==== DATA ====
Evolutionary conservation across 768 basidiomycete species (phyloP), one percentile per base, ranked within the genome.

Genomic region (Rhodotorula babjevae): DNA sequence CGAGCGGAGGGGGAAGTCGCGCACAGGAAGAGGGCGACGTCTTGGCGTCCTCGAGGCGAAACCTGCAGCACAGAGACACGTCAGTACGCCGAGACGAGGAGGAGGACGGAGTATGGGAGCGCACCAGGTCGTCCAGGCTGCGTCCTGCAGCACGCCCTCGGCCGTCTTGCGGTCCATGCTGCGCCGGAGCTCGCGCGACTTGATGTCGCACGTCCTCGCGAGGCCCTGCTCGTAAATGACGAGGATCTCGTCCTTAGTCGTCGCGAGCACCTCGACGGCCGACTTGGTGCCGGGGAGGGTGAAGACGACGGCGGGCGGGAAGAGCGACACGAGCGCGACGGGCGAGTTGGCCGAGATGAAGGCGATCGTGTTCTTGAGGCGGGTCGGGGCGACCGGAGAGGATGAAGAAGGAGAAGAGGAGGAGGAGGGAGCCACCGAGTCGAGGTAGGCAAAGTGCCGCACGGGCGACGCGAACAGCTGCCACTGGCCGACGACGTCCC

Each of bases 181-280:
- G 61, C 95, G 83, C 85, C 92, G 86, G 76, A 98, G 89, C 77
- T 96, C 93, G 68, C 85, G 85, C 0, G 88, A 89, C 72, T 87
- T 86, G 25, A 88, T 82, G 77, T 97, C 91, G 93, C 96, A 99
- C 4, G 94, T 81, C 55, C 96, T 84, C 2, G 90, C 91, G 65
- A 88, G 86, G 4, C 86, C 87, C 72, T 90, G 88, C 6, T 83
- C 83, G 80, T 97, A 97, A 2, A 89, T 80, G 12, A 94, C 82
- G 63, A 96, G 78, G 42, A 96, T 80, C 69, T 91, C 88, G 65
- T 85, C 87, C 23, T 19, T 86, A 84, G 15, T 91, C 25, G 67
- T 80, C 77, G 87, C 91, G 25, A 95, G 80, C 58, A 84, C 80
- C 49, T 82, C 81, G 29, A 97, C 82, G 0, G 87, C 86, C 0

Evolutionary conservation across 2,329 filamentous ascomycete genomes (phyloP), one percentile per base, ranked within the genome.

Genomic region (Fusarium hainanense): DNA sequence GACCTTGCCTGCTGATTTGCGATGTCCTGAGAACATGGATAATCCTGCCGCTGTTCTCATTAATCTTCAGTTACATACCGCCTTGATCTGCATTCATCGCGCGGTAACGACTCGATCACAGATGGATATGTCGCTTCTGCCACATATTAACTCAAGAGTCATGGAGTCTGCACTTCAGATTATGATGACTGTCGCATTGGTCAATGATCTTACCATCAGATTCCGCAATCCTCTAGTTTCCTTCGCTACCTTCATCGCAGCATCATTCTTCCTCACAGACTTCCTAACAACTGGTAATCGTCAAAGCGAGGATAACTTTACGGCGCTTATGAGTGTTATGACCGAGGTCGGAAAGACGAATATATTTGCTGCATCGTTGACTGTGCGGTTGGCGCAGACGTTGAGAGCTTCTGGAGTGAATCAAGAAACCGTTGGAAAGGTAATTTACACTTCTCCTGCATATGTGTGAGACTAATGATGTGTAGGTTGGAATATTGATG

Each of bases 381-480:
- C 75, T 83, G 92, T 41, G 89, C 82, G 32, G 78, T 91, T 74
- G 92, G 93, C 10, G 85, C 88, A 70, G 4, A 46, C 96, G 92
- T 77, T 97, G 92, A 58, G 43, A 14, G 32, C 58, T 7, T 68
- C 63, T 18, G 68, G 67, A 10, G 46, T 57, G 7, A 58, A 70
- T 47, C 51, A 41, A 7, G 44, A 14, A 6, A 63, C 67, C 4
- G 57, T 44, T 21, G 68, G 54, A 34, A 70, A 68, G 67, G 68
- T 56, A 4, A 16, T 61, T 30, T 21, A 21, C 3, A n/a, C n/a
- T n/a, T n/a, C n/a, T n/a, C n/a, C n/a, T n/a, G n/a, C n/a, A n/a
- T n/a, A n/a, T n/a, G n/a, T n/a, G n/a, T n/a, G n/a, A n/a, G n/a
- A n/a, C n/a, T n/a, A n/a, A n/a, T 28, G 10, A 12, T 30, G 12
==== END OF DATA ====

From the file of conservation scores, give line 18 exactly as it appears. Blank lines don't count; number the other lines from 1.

- G 92, G 93, C 10, G 85, C 88, A 70, G 4, A 46, C 96, G 92